With future subsea applications expected to employ a wider range of optoelectronic technologies, FMC has established a dedicated R&D group that focuses on building and expanding a wide range of integrated sensing solutions. Daniel McStay explains why.
The move toward deepwater installations, long distance tiebacks and subsea processing, combined with the need for increased oil recovery and extended equipment life presents significant technical challenges for the offshore oil and gas industry. There is also a growing awareness within the subsea industry of the need for enhanced reliability and integrity monitoring of subsea installations as well as the environmental sensitivity associated with installations in regions such as the Arctic.
One of the emerging technological innovations that will allow the industry to successfully address these challenges is the development of intelligent energy systems for hydrocarbon production and integrity management. The goal of such systems is to achieve total asset awareness to maximize performance by allowing a company to operate its assets at the technical limit of efficiency, cost and safety with minimal environmental impact. Intelligent energy systems include a broad spectrum of technologies capable of collecting, transmitting and analyzing completion, production and reservoir data and enabling control that optimizes the production process.
Optical fiber systems
The last decade has witnessed a rapid expansion in the utilization of optoelectronic technologies to generate and transmit the data required for intelligent energy systems. Optical fibres have long formed the backbone of high data rate communications systems and are used to connect the various components of a subsea infrastructure to broadcast monitoring and control data. Optical fiber systems can provide the offshore oil industry with gigabit communication bandwidths and can support 200km unrepeated step out distances.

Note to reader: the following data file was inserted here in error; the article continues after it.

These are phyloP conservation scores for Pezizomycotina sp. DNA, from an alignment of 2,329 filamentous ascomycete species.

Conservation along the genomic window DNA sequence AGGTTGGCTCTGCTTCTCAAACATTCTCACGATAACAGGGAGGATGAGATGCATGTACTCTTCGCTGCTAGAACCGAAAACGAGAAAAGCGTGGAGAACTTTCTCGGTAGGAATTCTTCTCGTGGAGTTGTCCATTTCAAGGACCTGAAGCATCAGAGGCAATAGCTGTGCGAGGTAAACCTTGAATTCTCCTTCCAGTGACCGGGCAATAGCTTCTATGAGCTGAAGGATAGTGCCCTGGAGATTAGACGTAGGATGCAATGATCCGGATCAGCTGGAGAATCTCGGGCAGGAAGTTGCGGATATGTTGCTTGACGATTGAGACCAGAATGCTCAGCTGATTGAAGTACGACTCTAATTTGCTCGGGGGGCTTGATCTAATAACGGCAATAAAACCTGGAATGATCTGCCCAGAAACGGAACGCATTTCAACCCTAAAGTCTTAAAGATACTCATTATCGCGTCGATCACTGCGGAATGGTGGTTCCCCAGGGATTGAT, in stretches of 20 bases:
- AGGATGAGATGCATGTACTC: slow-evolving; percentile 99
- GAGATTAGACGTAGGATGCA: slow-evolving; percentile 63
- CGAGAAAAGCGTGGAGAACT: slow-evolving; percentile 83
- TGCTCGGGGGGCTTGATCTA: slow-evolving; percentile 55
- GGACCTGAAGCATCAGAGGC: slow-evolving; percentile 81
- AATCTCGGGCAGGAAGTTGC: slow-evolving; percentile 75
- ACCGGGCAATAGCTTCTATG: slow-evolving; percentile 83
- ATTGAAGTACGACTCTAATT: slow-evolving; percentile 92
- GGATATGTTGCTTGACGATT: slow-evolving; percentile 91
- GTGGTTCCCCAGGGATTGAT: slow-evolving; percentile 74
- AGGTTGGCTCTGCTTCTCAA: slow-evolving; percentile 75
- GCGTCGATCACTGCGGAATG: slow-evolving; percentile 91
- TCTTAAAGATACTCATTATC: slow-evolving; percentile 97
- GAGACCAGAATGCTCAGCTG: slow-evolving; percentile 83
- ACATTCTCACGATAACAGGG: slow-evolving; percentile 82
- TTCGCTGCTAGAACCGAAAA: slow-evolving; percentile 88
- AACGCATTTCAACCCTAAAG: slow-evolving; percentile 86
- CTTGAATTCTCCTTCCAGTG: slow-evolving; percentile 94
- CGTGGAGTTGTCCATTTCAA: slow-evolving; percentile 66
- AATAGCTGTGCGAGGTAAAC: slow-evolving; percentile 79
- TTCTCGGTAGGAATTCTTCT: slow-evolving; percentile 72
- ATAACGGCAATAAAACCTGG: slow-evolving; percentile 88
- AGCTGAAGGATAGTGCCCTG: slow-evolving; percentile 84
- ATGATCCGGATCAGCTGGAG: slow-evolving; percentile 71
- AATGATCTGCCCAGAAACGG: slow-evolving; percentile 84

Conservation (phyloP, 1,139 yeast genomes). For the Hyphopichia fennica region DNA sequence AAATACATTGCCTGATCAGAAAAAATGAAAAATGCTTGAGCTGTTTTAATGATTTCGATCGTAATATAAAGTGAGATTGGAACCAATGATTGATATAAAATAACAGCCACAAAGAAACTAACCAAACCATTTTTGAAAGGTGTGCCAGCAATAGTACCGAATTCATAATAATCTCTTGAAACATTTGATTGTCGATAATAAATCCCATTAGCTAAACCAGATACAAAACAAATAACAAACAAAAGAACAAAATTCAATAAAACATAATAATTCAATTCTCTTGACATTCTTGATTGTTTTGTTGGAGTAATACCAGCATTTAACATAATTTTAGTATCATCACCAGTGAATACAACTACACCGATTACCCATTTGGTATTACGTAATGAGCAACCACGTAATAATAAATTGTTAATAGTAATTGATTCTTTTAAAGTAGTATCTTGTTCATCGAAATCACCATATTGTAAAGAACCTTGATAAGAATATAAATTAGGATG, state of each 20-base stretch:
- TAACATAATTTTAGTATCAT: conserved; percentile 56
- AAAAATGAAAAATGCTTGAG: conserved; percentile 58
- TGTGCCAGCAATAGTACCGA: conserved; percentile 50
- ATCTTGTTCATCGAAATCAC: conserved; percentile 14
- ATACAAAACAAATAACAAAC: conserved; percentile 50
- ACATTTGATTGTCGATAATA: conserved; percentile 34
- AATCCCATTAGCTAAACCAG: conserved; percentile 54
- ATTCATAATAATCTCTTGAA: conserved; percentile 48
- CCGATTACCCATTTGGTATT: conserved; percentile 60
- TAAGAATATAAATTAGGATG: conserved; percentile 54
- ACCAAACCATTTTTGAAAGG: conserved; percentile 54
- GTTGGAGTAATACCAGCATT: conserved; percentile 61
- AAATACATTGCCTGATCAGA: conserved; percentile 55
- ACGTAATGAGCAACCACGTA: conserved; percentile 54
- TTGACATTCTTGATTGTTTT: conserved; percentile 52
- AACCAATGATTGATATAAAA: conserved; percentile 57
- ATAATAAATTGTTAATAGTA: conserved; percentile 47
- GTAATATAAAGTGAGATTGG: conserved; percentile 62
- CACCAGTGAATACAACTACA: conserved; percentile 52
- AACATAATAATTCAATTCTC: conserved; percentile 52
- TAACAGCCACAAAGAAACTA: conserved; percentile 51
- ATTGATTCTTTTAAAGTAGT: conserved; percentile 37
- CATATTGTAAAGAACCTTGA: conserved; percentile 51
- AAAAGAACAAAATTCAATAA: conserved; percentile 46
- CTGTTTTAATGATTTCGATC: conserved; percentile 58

The industry has also witnessed a major growth in the use of and investment in optical fiber sensors, primarily for downhole monitoring. These sensors have a number of advantages over electronic systems that make them particularly suited for subsea oil and gas applications. They are made of electrically insulating materials that are chemical resistant and immune to electromagnetic interference. Optical fibers are also capable of recording multiple measurements on a single cable. The fully passive components and sensors have multiplexing capabilities with a wide operational temperature range. The technology is reliable, lightweight and robust.
There are various types of optical fiber sensors and sensing formats which are highly suited to subsea applications. In general, they can be divided into two basic types: intrinsic and extrinsic. Optical fiber sensors use two sensor formats: point and distributed sensing. Intrinsic sensors use properties of the optical fiber itself, such as light scattering, as the basis for the measurement. Extrinsic sensors use properties of a separate component, such as a fluorescent material or flexible membrane, which is coupled to the optical fiber as the basis for the measurement. It is possible to have multiple sensing components distributed along a single optical fibre, which may be individually addressed. Alternatively, distributed sensing, of temperature and strain for example, along the entire length of an optical fibre is also possible.
Commercial downhole optical fiber sensor systems, for example those used to measure the temperature distribution in a well, are now well established in surface fields. These systems are able to capture a far greater number of downhole measurements, resulting in more accurate analysis during either the well drilling or production phase. To realize the benefits of downhole optical sensing in subsea wells, however, it is essential to have an optical fiber feed-through on a subsea tree. It must not only act as an efficient optical connection at the high temperatures and pressures found on the downhole side of the interface, but must also provide the primary and secondary pressure barriers. The system must be capable of multiple-mate and de-mates during an operational lifetime of 25 years. FMC Technologies has collaborated in a joint industry project (JIP) that included an operator, connector manufacturer and downhole sensor provider to develop an optical feed-through for use on FMC’s subsea trees. The first optical fiber feed- through was successfully installed in a horizontal subsea tree and deployed in late 2009.
When developing intelligent subsea systems, enhanced monitoring and control technologies for seabed installations, structures and production systems are essential. Despite the benefits of optical fiber sensors outlined above, very little use is currently made of optical fiber and other optoelectronic technologies for permanent monitoring of seabed production assets. The current and likely future usage of optoelectronic technologies to facilitate intelligent energy systems subsea include sensors deployed downhole, within subsea processing systems, and on subsea trees. Various monitoring applications are also possible for platforms, FPSOs, moorings and risers.